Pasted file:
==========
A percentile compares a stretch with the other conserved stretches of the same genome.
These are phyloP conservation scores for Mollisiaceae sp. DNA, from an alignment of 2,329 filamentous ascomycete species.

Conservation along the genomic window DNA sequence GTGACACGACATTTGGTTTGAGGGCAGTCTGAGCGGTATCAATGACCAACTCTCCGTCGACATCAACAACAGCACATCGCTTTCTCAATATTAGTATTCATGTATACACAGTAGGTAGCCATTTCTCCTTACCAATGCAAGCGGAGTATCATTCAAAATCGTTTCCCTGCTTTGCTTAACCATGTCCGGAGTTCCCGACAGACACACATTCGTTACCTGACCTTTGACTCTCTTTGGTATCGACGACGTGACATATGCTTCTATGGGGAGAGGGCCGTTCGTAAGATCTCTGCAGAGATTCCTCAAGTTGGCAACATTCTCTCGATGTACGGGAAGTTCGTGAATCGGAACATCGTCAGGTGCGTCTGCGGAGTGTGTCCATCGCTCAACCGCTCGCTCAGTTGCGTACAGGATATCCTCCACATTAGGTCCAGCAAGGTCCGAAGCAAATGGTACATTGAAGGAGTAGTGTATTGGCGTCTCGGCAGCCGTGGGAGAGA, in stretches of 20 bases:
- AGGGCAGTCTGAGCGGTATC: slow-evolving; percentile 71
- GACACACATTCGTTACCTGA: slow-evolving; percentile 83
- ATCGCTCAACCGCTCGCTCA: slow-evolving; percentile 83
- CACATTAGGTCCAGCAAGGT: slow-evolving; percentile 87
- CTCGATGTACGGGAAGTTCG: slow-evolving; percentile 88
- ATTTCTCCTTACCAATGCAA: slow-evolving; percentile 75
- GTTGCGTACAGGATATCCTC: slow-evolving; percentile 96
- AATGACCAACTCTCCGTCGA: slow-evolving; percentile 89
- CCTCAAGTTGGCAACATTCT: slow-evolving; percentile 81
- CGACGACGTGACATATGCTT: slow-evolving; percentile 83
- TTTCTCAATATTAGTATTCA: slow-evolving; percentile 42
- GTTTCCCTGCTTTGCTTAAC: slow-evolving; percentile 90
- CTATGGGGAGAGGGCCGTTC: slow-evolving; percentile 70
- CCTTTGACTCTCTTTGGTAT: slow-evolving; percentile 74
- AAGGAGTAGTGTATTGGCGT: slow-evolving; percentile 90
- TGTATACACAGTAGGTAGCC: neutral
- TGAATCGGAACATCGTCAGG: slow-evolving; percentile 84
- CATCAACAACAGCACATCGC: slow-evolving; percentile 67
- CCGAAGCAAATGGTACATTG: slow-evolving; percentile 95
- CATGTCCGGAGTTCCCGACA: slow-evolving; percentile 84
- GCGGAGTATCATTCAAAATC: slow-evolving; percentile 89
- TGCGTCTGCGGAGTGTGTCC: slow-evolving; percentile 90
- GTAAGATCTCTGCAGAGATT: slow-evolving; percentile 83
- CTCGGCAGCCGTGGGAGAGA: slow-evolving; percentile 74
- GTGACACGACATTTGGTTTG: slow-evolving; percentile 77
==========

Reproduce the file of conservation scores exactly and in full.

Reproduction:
A percentile compares a stretch with the other conserved stretches of the same genome.
These are phyloP conservation scores for Mollisiaceae sp. DNA, from an alignment of 2,329 filamentous ascomycete species.

Conservation along the genomic window DNA sequence GTGACACGACATTTGGTTTGAGGGCAGTCTGAGCGGTATCAATGACCAACTCTCCGTCGACATCAACAACAGCACATCGCTTTCTCAATATTAGTATTCATGTATACACAGTAGGTAGCCATTTCTCCTTACCAATGCAAGCGGAGTATCATTCAAAATCGTTTCCCTGCTTTGCTTAACCATGTCCGGAGTTCCCGACAGACACACATTCGTTACCTGACCTTTGACTCTCTTTGGTATCGACGACGTGACATATGCTTCTATGGGGAGAGGGCCGTTCGTAAGATCTCTGCAGAGATTCCTCAAGTTGGCAACATTCTCTCGATGTACGGGAAGTTCGTGAATCGGAACATCGTCAGGTGCGTCTGCGGAGTGTGTCCATCGCTCAACCGCTCGCTCAGTTGCGTACAGGATATCCTCCACATTAGGTCCAGCAAGGTCCGAAGCAAATGGTACATTGAAGGAGTAGTGTATTGGCGTCTCGGCAGCCGTGGGAGAGA, in stretches of 20 bases:
- AGGGCAGTCTGAGCGGTATC: slow-evolving; percentile 71
- GACACACATTCGTTACCTGA: slow-evolving; percentile 83
- ATCGCTCAACCGCTCGCTCA: slow-evolving; percentile 83
- CACATTAGGTCCAGCAAGGT: slow-evolving; percentile 87
- CTCGATGTACGGGAAGTTCG: slow-evolving; percentile 88
- ATTTCTCCTTACCAATGCAA: slow-evolving; percentile 75
- GTTGCGTACAGGATATCCTC: slow-evolving; percentile 96
- AATGACCAACTCTCCGTCGA: slow-evolving; percentile 89
- CCTCAAGTTGGCAACATTCT: slow-evolving; percentile 81
- CGACGACGTGACATATGCTT: slow-evolving; percentile 83
- TTTCTCAATATTAGTATTCA: slow-evolving; percentile 42
- GTTTCCCTGCTTTGCTTAAC: slow-evolving; percentile 90
- CTATGGGGAGAGGGCCGTTC: slow-evolving; percentile 70
- CCTTTGACTCTCTTTGGTAT: slow-evolving; percentile 74
- AAGGAGTAGTGTATTGGCGT: slow-evolving; percentile 90
- TGTATACACAGTAGGTAGCC: neutral
- TGAATCGGAACATCGTCAGG: slow-evolving; percentile 84
- CATCAACAACAGCACATCGC: slow-evolving; percentile 67
- CCGAAGCAAATGGTACATTG: slow-evolving; percentile 95
- CATGTCCGGAGTTCCCGACA: slow-evolving; percentile 84
- GCGGAGTATCATTCAAAATC: slow-evolving; percentile 89
- TGCGTCTGCGGAGTGTGTCC: slow-evolving; percentile 90
- GTAAGATCTCTGCAGAGATT: slow-evolving; percentile 83
- CTCGGCAGCCGTGGGAGAGA: slow-evolving; percentile 74
- GTGACACGACATTTGGTTTG: slow-evolving; percentile 77